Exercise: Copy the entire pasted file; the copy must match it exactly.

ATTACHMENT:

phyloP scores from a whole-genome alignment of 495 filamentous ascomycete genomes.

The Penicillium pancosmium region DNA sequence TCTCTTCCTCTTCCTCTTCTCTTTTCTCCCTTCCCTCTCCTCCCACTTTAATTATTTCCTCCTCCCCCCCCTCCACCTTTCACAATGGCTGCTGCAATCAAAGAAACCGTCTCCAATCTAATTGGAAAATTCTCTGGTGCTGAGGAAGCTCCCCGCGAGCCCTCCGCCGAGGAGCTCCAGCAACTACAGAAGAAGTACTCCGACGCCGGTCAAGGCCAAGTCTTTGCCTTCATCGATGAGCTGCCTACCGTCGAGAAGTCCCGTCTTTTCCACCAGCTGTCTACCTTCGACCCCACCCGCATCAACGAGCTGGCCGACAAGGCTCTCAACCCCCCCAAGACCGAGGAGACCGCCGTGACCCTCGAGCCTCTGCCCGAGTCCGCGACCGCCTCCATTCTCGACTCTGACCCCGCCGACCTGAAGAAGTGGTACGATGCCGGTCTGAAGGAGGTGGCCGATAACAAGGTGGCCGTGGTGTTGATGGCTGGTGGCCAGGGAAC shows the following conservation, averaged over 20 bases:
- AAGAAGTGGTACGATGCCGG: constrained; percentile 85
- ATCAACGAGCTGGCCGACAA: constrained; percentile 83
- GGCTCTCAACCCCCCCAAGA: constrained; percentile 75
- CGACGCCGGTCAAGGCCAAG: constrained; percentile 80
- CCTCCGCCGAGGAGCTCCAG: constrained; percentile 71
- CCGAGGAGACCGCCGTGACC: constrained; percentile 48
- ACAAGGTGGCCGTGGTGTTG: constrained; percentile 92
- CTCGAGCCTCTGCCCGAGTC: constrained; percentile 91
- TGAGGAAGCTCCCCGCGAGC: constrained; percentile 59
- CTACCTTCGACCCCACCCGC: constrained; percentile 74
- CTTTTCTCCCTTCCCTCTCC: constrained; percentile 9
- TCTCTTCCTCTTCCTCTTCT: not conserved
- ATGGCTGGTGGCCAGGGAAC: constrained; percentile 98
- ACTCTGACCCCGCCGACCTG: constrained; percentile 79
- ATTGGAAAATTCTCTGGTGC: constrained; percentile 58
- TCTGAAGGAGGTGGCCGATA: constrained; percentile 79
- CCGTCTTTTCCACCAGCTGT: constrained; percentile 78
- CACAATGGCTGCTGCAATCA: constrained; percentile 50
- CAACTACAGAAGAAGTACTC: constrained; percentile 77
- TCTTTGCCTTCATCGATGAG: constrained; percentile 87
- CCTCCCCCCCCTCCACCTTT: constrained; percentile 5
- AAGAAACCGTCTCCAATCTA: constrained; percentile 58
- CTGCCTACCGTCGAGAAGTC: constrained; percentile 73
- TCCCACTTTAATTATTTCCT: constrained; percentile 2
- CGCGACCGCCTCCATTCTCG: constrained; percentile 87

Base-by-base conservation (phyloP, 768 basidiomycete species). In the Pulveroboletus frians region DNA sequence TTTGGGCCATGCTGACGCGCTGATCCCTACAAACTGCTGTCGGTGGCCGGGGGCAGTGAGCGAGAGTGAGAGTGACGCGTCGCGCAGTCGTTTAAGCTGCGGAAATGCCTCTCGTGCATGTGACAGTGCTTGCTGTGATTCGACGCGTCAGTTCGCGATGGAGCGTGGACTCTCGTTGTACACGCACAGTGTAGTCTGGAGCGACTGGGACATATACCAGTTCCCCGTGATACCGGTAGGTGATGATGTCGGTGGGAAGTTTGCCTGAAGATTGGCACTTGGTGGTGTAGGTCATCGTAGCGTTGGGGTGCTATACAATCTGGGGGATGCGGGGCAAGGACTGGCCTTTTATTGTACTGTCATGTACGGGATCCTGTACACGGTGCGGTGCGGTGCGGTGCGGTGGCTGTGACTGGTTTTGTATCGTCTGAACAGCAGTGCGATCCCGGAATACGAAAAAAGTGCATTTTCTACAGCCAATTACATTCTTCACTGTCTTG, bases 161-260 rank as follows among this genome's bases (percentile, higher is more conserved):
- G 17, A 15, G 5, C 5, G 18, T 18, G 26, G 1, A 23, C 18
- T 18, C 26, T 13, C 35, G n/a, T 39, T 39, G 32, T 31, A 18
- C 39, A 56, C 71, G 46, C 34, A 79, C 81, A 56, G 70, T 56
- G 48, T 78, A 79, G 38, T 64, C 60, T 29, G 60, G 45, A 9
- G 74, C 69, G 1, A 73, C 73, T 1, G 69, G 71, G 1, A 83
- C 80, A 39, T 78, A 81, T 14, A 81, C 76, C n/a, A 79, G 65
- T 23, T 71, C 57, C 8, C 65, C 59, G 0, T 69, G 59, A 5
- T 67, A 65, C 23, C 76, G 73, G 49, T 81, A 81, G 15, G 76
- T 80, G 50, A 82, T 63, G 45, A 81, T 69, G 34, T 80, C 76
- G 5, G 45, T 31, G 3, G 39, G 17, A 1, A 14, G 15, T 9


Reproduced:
phyloP scores from a whole-genome alignment of 495 filamentous ascomycete genomes.

The Penicillium pancosmium region DNA sequence TCTCTTCCTCTTCCTCTTCTCTTTTCTCCCTTCCCTCTCCTCCCACTTTAATTATTTCCTCCTCCCCCCCCTCCACCTTTCACAATGGCTGCTGCAATCAAAGAAACCGTCTCCAATCTAATTGGAAAATTCTCTGGTGCTGAGGAAGCTCCCCGCGAGCCCTCCGCCGAGGAGCTCCAGCAACTACAGAAGAAGTACTCCGACGCCGGTCAAGGCCAAGTCTTTGCCTTCATCGATGAGCTGCCTACCGTCGAGAAGTCCCGTCTTTTCCACCAGCTGTCTACCTTCGACCCCACCCGCATCAACGAGCTGGCCGACAAGGCTCTCAACCCCCCCAAGACCGAGGAGACCGCCGTGACCCTCGAGCCTCTGCCCGAGTCCGCGACCGCCTCCATTCTCGACTCTGACCCCGCCGACCTGAAGAAGTGGTACGATGCCGGTCTGAAGGAGGTGGCCGATAACAAGGTGGCCGTGGTGTTGATGGCTGGTGGCCAGGGAAC shows the following conservation, averaged over 20 bases:
- AAGAAGTGGTACGATGCCGG: constrained; percentile 85
- ATCAACGAGCTGGCCGACAA: constrained; percentile 83
- GGCTCTCAACCCCCCCAAGA: constrained; percentile 75
- CGACGCCGGTCAAGGCCAAG: constrained; percentile 80
- CCTCCGCCGAGGAGCTCCAG: constrained; percentile 71
- CCGAGGAGACCGCCGTGACC: constrained; percentile 48
- ACAAGGTGGCCGTGGTGTTG: constrained; percentile 92
- CTCGAGCCTCTGCCCGAGTC: constrained; percentile 91
- TGAGGAAGCTCCCCGCGAGC: constrained; percentile 59
- CTACCTTCGACCCCACCCGC: constrained; percentile 74
- CTTTTCTCCCTTCCCTCTCC: constrained; percentile 9
- TCTCTTCCTCTTCCTCTTCT: not conserved
- ATGGCTGGTGGCCAGGGAAC: constrained; percentile 98
- ACTCTGACCCCGCCGACCTG: constrained; percentile 79
- ATTGGAAAATTCTCTGGTGC: constrained; percentile 58
- TCTGAAGGAGGTGGCCGATA: constrained; percentile 79
- CCGTCTTTTCCACCAGCTGT: constrained; percentile 78
- CACAATGGCTGCTGCAATCA: constrained; percentile 50
- CAACTACAGAAGAAGTACTC: constrained; percentile 77
- TCTTTGCCTTCATCGATGAG: constrained; percentile 87
- CCTCCCCCCCCTCCACCTTT: constrained; percentile 5
- AAGAAACCGTCTCCAATCTA: constrained; percentile 58
- CTGCCTACCGTCGAGAAGTC: constrained; percentile 73
- TCCCACTTTAATTATTTCCT: constrained; percentile 2
- CGCGACCGCCTCCATTCTCG: constrained; percentile 87

Base-by-base conservation (phyloP, 768 basidiomycete species). In the Pulveroboletus frians region DNA sequence TTTGGGCCATGCTGACGCGCTGATCCCTACAAACTGCTGTCGGTGGCCGGGGGCAGTGAGCGAGAGTGAGAGTGACGCGTCGCGCAGTCGTTTAAGCTGCGGAAATGCCTCTCGTGCATGTGACAGTGCTTGCTGTGATTCGACGCGTCAGTTCGCGATGGAGCGTGGACTCTCGTTGTACACGCACAGTGTAGTCTGGAGCGACTGGGACATATACCAGTTCCCCGTGATACCGGTAGGTGATGATGTCGGTGGGAAGTTTGCCTGAAGATTGGCACTTGGTGGTGTAGGTCATCGTAGCGTTGGGGTGCTATACAATCTGGGGGATGCGGGGCAAGGACTGGCCTTTTATTGTACTGTCATGTACGGGATCCTGTACACGGTGCGGTGCGGTGCGGTGCGGTGGCTGTGACTGGTTTTGTATCGTCTGAACAGCAGTGCGATCCCGGAATACGAAAAAAGTGCATTTTCTACAGCCAATTACATTCTTCACTGTCTTG, bases 161-260 rank as follows among this genome's bases (percentile, higher is more conserved):
- G 17, A 15, G 5, C 5, G 18, T 18, G 26, G 1, A 23, C 18
- T 18, C 26, T 13, C 35, G n/a, T 39, T 39, G 32, T 31, A 18
- C 39, A 56, C 71, G 46, C 34, A 79, C 81, A 56, G 70, T 56
- G 48, T 78, A 79, G 38, T 64, C 60, T 29, G 60, G 45, A 9
- G 74, C 69, G 1, A 73, C 73, T 1, G 69, G 71, G 1, A 83
- C 80, A 39, T 78, A 81, T 14, A 81, C 76, C n/a, A 79, G 65
- T 23, T 71, C 57, C 8, C 65, C 59, G 0, T 69, G 59, A 5
- T 67, A 65, C 23, C 76, G 73, G 49, T 81, A 81, G 15, G 76
- T 80, G 50, A 82, T 63, G 45, A 81, T 69, G 34, T 80, C 76
- G 5, G 45, T 31, G 3, G 39, G 17, A 1, A 14, G 15, T 9